The night before Phoebe was born, I could not fall asleep.  Randy and I were up until 2am because I was so uncomfortable.  Contractions had been coming off and on for about a week, so this pain was nothing new to me.  They were not consistent, so we didn’t suspect that I was going into labor.

Around 6am, I could not stand lying in bed any longer, so I got up to do my normal exercise routine.  When I moved into a squat, I felt a pop and my water broke.

Randy says when he came into the room after hearing me call him, he saw me standing over a small puddle, staring down.  “Do you think my water broke, Randy?”

“Yes, I’m going to call the doctor.  We’re going to the hospital now!”

“I’m not so sure.  I’m not having contractions.  I thought there would be more fluid.  I don’t think it broke.  Let’s not go.”

Anyway else experience denial in pregnancy?

Randy insisted we go to the hospital.  He called my doctor to let her know we were on our way.  She let us know that she wouldn’t be coming because she was at a wedding two hours away from the hospital.  (Don’t get offended for me.  In Kosova, this is a totally legitimate excuse, so we weren’t bothered by it.  Much.)

About 20 minutes down the road, the contractions started coming hot and heavy, every three minutes apart.  We learned later that my doctor had called ahead to the hospital and told them we were on our way, but that we were first-time parents and didn’t know what we were doing so I wasn’t really in labor.  Wasn’t that doctor surprised when I had to be wheeled into the hospital and was already dilated to a four!

We got situated in a room and, after two hours, the doctor let us know that I was dilated to an eight.  He told me in English, “Tell your husband to let us know when you feel the urge to defecate.”

The next two hours I went into what Randy calls a Jedi mind trance as I focused on letting my body open up to let the baby out.  During this time, I wanted Randy in the room with me but was very insistent that he not talk to me, touch me, and definitely not text anyone or take any calls.  Poor Randy.  It was a boring two hours for him.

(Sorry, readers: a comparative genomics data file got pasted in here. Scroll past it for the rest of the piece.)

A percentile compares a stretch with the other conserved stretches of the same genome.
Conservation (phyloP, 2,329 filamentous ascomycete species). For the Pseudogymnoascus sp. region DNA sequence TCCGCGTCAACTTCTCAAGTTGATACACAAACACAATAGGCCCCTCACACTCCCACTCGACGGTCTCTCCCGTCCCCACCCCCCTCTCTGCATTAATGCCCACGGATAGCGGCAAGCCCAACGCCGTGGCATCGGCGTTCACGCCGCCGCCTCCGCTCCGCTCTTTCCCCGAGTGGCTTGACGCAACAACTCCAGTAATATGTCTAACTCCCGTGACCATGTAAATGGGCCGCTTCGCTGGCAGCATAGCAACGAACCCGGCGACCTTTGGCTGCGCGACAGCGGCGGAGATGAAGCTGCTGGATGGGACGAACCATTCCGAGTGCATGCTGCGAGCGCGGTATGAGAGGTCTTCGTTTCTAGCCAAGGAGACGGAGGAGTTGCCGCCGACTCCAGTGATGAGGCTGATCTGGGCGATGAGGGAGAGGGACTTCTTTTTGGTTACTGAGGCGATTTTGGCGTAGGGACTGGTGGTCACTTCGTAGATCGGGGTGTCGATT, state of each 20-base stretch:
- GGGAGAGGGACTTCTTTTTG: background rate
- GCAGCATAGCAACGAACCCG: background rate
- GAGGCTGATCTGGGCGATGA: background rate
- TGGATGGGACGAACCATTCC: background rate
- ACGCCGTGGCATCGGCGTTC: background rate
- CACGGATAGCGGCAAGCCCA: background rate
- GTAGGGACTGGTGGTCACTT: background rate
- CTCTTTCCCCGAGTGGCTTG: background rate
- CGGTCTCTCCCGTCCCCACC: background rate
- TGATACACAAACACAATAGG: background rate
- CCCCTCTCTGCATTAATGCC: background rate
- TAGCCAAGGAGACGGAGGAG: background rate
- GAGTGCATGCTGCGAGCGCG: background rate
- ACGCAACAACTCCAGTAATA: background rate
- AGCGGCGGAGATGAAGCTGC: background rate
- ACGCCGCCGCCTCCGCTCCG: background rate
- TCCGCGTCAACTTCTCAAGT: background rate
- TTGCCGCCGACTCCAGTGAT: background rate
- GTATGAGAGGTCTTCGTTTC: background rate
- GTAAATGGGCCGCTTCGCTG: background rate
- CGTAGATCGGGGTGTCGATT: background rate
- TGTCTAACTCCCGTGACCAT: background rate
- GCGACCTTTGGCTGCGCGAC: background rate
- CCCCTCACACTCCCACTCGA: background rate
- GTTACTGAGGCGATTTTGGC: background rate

After those two hours, I woke up out of my trance, feeling very uncomfortable.  Randy helped me try out a couple different positions: standing, squatting, leaning on him.  Finally, I just asked to sit on the toilet.  That did it for me.  I felt the urge to push (or defecate, as the doctor so delicately put it).  It was time!

I forgot to tell you that we were informed upon admission that the hospital’s air conditioning had broken down the day before.  It was the beginning of August, hot and humid.  I was so uncomfortable during contractions that I declined to wear any clothing, including the hospital gown that was provided.

Now, they needed to wheel me onto the elevator and up another floor to get to labor and delivery.  I was ready to get that girl out, acting extremely bossy, and not allowing the nurses to cover me up.  Yep, one new father sure got an eyeful as they wheeled me down the hallway.

It turned out to be a big blessing that my regular doctor hadn’t showed for the birth.  The doctor on call was great, spoke English very well, and coached me through a smooth, natural delivery.  My baby girl was born, and Randy and I became parents.

I remember that it was raining outside while she was being delivered.  After she was born, I felt a great sense of satisfaction at doing the hard work of delivery.  It was cooling off because of the rain, and we spent all evening enjoying the reward after being patient for nine months, snuggling with our brand-new baby doll.

Our firstborn is Phoebe Agatha Grace.  Her name means, respectively, “Radiant,” “Good,” “Grace.”